If you’re a hiker, the idea of hiking in Crocs might have crossed your mind. These popular clog-style shoes are known for their comfort and breathability, but are they suitable for the trails? Let’s talk about the advantages and disadvantages of using Crocs for hiking. So, let’s start!
Are Crocs Good For Hiking? Crocs can be good and comfortable for hiking if you like wearing them daily. They’re flexible, soft, and loose-fitting. Crocs might be great for short distances, but they can quickly become uncomfortable for longer distances (of over 5 miles).
Hiking in Crocs sparks varied reactions among hikers. Many think it’s a bad choice, while some genuinely like it. It all comes down to personal preference. After asking a lot of hikers and performing a detailed review by many hikers, I’ve grasped why some praise hiking in Crocs and why others don’t favor it.
Table of Contents
Is Hiking in Crocs Possible?
Technically, you can hike in almost any shoe that exists, while on the other hand, you don’t even need shoes. While this is not recommended, some folks do opt to hike in Crocs. But there is a reason why it is so.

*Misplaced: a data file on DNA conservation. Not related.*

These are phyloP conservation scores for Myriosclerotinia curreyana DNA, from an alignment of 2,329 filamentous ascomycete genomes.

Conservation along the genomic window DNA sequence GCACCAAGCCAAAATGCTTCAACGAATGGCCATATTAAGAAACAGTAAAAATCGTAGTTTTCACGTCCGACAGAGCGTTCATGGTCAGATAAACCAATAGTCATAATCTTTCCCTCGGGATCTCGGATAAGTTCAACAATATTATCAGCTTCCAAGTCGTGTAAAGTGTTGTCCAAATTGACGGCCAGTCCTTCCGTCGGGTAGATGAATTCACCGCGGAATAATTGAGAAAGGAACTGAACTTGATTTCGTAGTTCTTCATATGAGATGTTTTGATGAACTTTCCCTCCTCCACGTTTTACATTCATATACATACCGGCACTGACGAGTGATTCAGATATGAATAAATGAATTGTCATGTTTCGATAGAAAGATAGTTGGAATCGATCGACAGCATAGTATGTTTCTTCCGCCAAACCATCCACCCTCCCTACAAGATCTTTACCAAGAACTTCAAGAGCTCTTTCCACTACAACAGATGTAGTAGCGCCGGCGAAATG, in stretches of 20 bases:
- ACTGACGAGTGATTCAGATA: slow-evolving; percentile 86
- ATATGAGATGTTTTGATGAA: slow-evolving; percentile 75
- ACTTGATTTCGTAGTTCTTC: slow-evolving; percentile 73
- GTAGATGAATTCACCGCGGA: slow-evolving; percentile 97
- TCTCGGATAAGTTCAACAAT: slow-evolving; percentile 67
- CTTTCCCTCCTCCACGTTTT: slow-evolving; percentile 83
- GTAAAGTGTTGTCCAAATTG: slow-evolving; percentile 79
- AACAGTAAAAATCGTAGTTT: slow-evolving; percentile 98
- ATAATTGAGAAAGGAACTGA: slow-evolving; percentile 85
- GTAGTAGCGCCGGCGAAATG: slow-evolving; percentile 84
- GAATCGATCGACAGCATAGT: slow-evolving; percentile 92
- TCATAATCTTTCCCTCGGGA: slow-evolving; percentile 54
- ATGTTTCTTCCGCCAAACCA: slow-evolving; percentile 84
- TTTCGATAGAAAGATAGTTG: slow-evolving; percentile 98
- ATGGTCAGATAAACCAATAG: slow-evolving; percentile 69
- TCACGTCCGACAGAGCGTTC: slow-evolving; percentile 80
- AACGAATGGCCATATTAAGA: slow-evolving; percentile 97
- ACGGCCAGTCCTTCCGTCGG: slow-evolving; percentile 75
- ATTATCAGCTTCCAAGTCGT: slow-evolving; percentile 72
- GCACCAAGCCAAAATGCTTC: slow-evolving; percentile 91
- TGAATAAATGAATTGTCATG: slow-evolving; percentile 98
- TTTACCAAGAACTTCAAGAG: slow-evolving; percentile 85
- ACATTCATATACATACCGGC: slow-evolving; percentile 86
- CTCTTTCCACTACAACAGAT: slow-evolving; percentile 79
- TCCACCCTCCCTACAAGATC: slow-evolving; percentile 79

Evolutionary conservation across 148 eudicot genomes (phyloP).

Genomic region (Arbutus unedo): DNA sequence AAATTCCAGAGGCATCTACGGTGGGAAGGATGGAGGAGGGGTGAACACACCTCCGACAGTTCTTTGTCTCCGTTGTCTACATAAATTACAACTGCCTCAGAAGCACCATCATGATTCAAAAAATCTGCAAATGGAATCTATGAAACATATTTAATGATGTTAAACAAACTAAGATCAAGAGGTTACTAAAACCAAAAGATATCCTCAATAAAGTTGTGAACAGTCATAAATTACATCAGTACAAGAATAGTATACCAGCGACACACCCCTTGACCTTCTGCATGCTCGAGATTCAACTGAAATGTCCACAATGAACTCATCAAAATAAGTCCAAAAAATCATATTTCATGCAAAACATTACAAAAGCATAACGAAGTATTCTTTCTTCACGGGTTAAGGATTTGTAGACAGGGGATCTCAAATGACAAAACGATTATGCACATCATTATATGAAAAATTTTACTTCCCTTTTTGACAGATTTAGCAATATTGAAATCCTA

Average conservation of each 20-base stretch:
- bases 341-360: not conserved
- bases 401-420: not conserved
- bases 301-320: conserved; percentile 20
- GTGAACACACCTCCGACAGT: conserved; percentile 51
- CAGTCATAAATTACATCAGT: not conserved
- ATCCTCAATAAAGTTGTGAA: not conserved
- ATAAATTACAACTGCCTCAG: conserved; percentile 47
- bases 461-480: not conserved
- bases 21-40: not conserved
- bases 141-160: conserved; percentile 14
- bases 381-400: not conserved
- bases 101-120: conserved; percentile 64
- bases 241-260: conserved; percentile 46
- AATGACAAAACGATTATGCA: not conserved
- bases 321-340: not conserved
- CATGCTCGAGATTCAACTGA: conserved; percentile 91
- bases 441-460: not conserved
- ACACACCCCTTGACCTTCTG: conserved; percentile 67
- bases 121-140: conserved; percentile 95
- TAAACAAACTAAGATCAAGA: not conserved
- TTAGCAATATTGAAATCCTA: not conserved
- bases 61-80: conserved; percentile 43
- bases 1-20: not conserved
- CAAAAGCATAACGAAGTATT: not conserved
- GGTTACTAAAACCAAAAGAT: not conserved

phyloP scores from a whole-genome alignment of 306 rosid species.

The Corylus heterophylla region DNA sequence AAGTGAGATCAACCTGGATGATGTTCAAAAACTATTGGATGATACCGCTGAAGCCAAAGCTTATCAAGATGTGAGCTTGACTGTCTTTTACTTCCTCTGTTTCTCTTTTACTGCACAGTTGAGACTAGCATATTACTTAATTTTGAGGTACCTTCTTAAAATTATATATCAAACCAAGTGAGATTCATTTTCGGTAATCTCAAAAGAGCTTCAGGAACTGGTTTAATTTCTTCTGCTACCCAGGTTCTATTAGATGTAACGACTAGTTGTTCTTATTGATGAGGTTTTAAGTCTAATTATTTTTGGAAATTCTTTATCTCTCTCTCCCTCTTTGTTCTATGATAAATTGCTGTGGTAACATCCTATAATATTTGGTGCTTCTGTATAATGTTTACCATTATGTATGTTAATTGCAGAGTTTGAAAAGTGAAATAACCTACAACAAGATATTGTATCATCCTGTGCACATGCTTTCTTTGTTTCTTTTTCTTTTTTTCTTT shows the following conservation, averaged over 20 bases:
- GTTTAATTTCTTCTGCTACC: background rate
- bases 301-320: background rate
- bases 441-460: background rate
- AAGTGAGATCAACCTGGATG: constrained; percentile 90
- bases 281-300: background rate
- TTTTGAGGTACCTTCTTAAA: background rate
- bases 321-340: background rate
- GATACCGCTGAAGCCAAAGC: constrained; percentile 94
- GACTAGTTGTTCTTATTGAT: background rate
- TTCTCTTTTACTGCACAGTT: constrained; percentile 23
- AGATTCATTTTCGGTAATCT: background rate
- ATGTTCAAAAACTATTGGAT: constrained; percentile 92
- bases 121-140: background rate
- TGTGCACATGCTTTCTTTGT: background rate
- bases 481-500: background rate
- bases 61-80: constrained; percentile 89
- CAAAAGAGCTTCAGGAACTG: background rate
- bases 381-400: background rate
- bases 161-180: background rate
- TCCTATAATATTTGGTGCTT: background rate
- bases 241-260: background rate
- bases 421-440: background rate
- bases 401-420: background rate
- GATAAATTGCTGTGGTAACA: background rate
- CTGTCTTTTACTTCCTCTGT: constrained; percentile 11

Choosing just any shoe doesn’t always guarantee a pleasant journey. Some can increase the risk of blisters, ankle twists, or even more severe injuries. That’s why many avid hikers vouch for durable hiking boots that offer ample support and cushioning for a secure and comfy trek.
We Asked Over 200 Hikers To See How Many Of Them Use Crocs
Curious about the popularity of hiking in Crocs, I asked over 200 hikers how many preferred them for their treks. The results were quite unexpected. Here is what I asked.
Pool Question: What footwear is your favorite to use when hiking more than 5+ miles?
By using this data, we learned that only 1.15% of participants prefer Crocs for long hikes. This percentage is on par with those who wear minimalist shoes or even hike completely barefoot. Clearly, trail-goers in Crocs are a rare breed.
Nearly half (around 47%) of the hikers we asked chose hiking boots. About 38% go for running or trail running shoes when hiking, and roughly 14% prefer hiking shoes. I’m also in the part of that 14% – I pick hiking shoes because they are very similar to boots but sport a shorter cut.
Related Article: Are Military Boots Good For Backpacking?
Are Crocs Suitable as Water Shoes?
When appropriately fitted, Crocs can also serve as water shoes. However, they might not always be the best choice. Depending on the water activity, you might want shoes that offer a tighter grip or better foot protection.